Not-so-marginal wells and the need for strong EPA regulations

There’s a common misconception that “marginal” or low-producing wells are nothing more than a marginal problem when it comes to the oil and gas industry’s methane emissions.

The reality is that these wells make up about 80% of all active wells in the U.S, over 560,000 in total. These are not the mom-and-pop operations some portray — rather, the vast majority of marginal wells are owned by large, well-capitalized companies with significant resources to curb wasteful emissions.

As the Environmental Protection Agency readies landmark rules to limit methane pollution from the nation’s existing oil and gas wells, ensuring those standards apply to marginal sites is critical for protecting our climate and the local communities breathing harmful pollution from these wells.

The myth of the mom and pop

Industry trade associations have for years portrayed marginal well owners as universally small businesses or “mom and pops” who cannot afford to take steps to reduce emissions. The data tell another story.

EDF factsheet on marginal wells available here

According to EDF analysis, marginal wells — low-production sites with average combined oil and gas production of less than 15 barrels of oil equivalent per day — are overwhelmingly owned by large companies that have significant resources to deploy commonsense solutions to reduce energy waste and stop pollution. In fact, a small handful of very large companies — just 93 in total, each owning over 1,000 wells — dominate ownership of the nation’s marginal well sites, controlling nearly half of the total.

In all, over 75% of marginal well sites are owned by companies with more than 100 active wells. Meanwhile, small operators with fewer than 10 operating sites control just 4% of these wells nationwide.

Recent reporting from Bloomberg highlighted the nation’s largest owner of marginal wells — a company that owns even more wells than Exxon Mobil — and the threat of outsized emissions from its roughly 69,000 well sites.

Ensuring these kinds of well-resourced firms aren’t given a free pass to pollute is critical for protecting the more than 9 million residents living within a half mile of active oil and gas wells across the country.

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Outsized emissions from marginal wells

While the nation’s marginal wells make up 80% of all active wells, they account for just 6% of total oil and gas production — and scientific research has repeatedly found that these wells drive an outsized share of the industry’s methane and local air pollution.

These findings play out across several recent peer-reviewed studies focused on low-production well sites:

  • For the smallest wells producing 0-1 barrels of oil equivalent per day and contributing just 0.2% and 0.4% of oil and gas production, respectively, research in the Appalachian Basin estimates that wellhead methane escaping from these sites accounts for 11% of the production-related methane emissions in EPA’s Greenhouse Gas Inventory.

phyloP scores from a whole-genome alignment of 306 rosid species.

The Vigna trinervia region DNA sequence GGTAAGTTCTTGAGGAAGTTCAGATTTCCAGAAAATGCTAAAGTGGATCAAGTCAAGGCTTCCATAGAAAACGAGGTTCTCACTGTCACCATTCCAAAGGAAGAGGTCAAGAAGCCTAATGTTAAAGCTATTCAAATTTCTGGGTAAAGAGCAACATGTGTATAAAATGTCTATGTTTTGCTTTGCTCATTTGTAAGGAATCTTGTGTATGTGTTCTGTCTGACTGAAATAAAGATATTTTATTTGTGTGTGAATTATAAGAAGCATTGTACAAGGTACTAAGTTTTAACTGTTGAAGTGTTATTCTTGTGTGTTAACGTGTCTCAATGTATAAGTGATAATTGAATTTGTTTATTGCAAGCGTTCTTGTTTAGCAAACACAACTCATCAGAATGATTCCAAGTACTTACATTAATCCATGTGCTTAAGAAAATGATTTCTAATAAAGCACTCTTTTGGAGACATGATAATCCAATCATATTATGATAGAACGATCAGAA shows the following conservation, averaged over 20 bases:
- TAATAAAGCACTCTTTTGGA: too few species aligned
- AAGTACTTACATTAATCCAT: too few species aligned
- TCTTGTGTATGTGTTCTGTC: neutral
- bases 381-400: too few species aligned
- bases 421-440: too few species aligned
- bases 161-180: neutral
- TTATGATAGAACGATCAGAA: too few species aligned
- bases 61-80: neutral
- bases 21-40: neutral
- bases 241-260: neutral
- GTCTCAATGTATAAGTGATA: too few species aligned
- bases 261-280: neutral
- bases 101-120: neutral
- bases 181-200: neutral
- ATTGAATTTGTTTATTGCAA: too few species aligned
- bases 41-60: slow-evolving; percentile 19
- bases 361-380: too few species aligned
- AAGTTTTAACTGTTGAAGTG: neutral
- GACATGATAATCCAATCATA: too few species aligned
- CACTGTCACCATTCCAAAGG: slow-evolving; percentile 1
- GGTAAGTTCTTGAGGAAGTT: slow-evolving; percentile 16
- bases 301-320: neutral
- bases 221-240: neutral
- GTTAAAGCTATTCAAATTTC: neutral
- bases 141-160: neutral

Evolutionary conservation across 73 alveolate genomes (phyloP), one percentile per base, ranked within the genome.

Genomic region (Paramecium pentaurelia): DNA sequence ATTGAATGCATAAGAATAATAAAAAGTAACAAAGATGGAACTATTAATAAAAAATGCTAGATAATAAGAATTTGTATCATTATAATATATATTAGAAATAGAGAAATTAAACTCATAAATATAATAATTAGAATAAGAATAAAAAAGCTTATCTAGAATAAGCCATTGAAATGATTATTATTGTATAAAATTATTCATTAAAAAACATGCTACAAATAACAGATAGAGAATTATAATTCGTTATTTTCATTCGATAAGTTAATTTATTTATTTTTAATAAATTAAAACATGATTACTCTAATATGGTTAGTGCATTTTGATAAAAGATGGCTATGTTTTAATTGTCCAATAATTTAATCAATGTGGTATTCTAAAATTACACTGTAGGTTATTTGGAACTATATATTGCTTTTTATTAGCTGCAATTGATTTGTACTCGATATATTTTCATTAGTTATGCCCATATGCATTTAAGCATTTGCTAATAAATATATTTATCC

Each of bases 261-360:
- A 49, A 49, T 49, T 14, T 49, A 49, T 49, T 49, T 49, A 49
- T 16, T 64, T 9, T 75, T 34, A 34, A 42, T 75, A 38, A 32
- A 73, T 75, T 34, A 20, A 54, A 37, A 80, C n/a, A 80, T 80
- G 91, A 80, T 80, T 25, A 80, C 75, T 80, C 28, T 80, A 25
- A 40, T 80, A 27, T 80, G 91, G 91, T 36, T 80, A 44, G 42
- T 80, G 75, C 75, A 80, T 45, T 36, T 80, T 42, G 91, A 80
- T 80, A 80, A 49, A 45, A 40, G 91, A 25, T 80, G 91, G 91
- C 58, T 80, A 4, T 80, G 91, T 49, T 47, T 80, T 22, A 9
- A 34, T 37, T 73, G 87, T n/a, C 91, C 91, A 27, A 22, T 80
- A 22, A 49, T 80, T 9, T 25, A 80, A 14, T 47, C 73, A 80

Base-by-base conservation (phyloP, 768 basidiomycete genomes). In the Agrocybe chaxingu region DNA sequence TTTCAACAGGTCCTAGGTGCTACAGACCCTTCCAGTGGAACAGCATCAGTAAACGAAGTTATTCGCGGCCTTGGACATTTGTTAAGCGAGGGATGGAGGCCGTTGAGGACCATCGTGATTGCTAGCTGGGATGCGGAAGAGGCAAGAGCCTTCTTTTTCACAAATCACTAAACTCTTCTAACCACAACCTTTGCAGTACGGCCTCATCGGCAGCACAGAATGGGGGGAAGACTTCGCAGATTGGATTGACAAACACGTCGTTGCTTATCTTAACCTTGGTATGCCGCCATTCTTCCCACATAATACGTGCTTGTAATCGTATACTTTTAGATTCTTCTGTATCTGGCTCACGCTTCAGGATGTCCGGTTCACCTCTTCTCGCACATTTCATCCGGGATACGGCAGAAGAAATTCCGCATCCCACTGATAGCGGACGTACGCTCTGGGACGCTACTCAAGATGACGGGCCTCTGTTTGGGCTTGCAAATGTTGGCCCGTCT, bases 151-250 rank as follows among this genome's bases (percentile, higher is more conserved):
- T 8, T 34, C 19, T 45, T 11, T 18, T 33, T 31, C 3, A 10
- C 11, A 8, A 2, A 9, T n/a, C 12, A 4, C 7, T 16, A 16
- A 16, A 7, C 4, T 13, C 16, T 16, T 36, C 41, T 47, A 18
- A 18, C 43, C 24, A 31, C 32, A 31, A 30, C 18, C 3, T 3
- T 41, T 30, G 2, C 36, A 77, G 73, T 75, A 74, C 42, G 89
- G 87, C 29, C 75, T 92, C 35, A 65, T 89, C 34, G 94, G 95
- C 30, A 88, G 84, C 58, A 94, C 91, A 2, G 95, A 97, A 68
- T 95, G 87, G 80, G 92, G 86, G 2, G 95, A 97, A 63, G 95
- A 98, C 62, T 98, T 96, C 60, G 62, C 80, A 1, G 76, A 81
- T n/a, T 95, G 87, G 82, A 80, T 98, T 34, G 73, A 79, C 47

• The same research observed that many marginal wells emit as much or more gas than they reported producing. A startling finding in a region where natural gas is the primary product operators aim to sell.
  • In West Virginia, researchers found wellhead emissions from marginal wells were 7.5 times larger than EPA estimates, with an average loss rate of 8.8% of production leaked at the wellhead.
  • Scientists reported that marginal well sites in Pennsylvania and West Virginia have methane loss rates ranging from 0.35% to 91% of their production.
  • Based on preliminary analysis of recent site-level measurements in the Permian Basin, the nation’s largest oil field, nearly half of observable production site methane emissions are from marginal well sites. Additional surveys of the Permian Basin found nearly one in ten super-emitters originated from a marginal producing facility.

Comprehensive regulations

The science is clear that strong policies to reduce oil and gas methane emissions — like those the EPA is readying — must address pollution from marginal wells if we’re to meet our climate ambitions and protect the health of local communities. The large companies that overwhelmingly own these small wells also clearly have the resources to enact commonsense standards and curb pollution.

The International Energy Agency released a report this month reaffirming the need for comprehensive methane rules, noting that emissions can be cut 70% with existing technology, and that a 45% reduction can be achieved at no net cost to companies.

Leading oil and gas producing states like New Mexico (the nation’s No. 2 oil producer) understand how important and pragmatic robust regulations are, which is why it recently stepped up and closed a marginal well loophole in its proposed regulations in order to meet the Lujan Grisham administration’s goal of nation-leading pollution rules.

Now EPA has an opportunity to craft protections that represent the fastest, most cost-effective path to slowing our current rate of climate change. Ensuring the agency’s rules meet the methane moment will depend in large part on how they tackle the outsized emissions from so-called marginal oil and gas wells.

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